Pioneer spirit seemed to be contagious in the east, more and more people were traveling the trails and many stopped near Walnut Creek. With so many people living near each other, a community was forming. Where once there was only a trading post and stockade, now stood many buildings made of limestone. Similar communities were developing throughout Kansas so the government began to divide the state into counties. First, the governmental surveyors criss-crossed the whole area, recording data and making maps. Then on December 5, 1874, Governor Thomas Osborn formally named the county Rush, in honor of Captain Alexander Rush, Company H of the 2nd Kansas Colored Infantry.  The Govenor appointed officers of Rush County who designated Walnut City, as the first county settlement, as the county seat. In the act of designating the county seat the officers changed the name from Walnut City to Rush Centre.

As a result of a governmental re-survey, two, once peaceful, neighboring communities are now exchanging threats and gunfire. Four miles of the southern county boundary have been given to neighboring Pawnee County shifting the center of Rush County from the town of Rush Centre to LaCrosse. By tradition the county seat is located in the town that is nearest to the center of the county. County officers quickly moved county records to LaCrosse, however, Rush Centre citizens believe that the county seat should remain in Rush Centre so they retrieve the records my night. LaCrosse citizens are resentful of the change and  quickly reclaim the records in a nightly raid.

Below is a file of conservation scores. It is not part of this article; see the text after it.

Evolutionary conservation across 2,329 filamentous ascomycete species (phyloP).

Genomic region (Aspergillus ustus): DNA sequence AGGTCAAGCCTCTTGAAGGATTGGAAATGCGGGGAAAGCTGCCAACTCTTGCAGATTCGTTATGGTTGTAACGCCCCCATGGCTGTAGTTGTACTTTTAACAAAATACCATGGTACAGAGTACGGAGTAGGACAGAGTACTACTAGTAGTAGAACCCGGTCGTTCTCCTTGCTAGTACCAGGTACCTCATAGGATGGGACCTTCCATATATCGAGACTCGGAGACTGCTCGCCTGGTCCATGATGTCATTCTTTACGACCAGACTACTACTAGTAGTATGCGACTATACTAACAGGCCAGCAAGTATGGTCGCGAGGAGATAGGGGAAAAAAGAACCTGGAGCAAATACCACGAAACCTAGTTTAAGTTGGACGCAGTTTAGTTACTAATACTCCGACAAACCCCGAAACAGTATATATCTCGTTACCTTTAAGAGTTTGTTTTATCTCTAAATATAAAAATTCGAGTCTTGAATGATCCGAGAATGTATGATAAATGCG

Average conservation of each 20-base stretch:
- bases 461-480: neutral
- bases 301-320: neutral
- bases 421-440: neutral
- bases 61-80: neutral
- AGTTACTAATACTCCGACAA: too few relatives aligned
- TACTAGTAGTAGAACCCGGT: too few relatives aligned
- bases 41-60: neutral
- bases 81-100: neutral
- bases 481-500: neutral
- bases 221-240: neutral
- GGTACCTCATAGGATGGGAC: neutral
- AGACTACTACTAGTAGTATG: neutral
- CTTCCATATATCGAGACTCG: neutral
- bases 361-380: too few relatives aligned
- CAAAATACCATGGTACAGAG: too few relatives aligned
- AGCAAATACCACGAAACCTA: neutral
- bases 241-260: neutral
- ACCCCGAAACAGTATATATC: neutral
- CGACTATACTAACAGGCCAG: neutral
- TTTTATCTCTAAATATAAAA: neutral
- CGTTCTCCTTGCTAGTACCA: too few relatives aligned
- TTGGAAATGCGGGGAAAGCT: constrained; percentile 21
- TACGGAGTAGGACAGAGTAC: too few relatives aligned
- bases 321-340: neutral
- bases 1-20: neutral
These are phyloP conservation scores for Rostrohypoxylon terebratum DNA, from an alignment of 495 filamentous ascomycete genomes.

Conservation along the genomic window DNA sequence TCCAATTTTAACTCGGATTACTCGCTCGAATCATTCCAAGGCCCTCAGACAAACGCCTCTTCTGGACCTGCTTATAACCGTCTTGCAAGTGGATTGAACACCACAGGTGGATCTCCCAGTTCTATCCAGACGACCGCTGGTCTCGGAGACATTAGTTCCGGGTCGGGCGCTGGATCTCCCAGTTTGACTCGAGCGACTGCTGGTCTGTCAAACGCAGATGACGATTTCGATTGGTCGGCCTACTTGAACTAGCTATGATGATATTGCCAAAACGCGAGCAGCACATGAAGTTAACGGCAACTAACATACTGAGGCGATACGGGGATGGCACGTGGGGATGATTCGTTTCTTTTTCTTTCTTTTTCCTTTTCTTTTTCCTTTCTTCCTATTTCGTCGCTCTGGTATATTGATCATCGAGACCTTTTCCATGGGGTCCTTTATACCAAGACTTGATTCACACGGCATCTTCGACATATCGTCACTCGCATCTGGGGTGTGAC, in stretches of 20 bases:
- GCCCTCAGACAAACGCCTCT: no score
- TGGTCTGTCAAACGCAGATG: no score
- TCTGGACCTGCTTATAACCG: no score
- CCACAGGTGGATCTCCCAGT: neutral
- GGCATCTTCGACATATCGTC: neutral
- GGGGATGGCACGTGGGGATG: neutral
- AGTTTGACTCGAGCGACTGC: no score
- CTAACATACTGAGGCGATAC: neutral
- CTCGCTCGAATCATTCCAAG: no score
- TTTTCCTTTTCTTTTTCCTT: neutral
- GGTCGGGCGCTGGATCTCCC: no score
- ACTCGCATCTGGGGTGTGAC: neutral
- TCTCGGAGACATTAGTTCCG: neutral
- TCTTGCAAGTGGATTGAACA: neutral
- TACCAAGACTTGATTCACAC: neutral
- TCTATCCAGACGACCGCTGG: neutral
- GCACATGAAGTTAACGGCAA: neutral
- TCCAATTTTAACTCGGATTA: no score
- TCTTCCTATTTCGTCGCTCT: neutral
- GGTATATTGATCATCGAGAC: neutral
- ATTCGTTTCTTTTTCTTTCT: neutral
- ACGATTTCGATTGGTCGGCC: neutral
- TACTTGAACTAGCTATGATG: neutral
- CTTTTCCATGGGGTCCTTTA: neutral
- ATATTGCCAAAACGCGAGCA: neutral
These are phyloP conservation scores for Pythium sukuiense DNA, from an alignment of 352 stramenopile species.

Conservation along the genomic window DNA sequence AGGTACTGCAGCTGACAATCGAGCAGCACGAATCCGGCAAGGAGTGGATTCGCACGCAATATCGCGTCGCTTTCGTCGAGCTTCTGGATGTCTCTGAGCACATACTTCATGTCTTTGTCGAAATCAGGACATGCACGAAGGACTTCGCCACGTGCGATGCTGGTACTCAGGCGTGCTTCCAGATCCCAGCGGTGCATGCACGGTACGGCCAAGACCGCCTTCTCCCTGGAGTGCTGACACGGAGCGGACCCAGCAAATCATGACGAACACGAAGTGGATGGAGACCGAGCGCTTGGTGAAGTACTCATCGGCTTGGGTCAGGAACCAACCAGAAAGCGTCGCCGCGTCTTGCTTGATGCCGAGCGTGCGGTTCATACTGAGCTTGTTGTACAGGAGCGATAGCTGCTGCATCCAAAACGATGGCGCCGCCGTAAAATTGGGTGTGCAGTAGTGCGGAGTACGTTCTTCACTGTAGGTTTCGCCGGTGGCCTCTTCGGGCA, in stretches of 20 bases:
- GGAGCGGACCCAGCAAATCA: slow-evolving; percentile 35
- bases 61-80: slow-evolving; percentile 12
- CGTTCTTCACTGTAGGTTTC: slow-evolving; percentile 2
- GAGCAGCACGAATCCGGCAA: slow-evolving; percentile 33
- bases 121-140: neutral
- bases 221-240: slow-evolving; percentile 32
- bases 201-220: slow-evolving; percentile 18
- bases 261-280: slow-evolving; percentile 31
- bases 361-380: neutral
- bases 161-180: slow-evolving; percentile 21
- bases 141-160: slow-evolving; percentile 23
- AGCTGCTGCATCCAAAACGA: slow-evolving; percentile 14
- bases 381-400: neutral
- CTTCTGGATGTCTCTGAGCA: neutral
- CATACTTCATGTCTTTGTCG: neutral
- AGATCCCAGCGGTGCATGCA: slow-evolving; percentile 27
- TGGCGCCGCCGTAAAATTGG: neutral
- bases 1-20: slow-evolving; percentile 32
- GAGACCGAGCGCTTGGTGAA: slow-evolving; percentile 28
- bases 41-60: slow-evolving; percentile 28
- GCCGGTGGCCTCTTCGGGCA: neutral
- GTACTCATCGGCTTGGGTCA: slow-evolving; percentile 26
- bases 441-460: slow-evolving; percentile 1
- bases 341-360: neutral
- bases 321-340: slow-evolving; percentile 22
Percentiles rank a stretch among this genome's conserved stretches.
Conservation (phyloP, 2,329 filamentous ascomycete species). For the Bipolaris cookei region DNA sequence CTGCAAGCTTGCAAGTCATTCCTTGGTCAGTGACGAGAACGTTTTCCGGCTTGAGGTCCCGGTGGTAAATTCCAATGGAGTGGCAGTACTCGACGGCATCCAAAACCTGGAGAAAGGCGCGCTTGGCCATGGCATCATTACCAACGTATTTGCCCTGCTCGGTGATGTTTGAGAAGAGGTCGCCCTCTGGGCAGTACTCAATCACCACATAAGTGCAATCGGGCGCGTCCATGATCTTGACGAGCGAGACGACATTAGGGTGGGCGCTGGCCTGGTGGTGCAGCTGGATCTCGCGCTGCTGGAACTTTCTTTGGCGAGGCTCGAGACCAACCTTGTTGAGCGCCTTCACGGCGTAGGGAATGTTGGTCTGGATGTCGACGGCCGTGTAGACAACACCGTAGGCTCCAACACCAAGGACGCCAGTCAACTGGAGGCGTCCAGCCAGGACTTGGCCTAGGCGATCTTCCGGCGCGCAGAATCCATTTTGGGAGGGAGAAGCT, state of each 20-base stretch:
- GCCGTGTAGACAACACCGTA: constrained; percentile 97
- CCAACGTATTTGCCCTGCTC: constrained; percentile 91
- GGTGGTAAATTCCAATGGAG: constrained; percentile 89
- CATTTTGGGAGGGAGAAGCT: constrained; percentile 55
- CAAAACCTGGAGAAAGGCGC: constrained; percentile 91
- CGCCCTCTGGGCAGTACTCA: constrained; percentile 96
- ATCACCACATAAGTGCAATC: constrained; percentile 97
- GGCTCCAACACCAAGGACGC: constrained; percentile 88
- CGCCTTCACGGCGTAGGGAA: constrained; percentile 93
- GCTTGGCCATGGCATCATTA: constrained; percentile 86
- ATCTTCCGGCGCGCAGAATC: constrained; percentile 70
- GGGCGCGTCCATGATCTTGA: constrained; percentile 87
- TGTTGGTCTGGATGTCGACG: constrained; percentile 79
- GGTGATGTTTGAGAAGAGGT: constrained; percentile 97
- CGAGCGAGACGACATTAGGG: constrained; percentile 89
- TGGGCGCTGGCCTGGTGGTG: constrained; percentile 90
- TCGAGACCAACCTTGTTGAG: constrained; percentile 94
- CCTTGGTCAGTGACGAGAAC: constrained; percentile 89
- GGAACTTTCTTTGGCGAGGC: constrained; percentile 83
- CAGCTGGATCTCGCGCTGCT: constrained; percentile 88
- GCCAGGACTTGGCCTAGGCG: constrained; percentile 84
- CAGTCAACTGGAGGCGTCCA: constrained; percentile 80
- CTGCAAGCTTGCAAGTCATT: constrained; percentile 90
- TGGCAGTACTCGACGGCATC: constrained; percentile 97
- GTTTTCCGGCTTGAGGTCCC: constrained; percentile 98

Finally, after years of fighting over the county seat and stealing records, LaCrosse has been declared by the state to be the permanent county seat.

A Museum to Tell the Story

The primary mission of the Rush County Historical Museum is to tell the story and preserve the history of the people who settled Rush County. The museum is housed in the former Timken, Kansas Santa Fe Depot. The building was constructed in 1887 by the Atchison, Topeka, and Santa Fe Railroad to serve this small community in southeast Rush County. When the building was threatened with demolition, the historical society came to its rescue. Learn about the history of the depot and Timken's famous roots.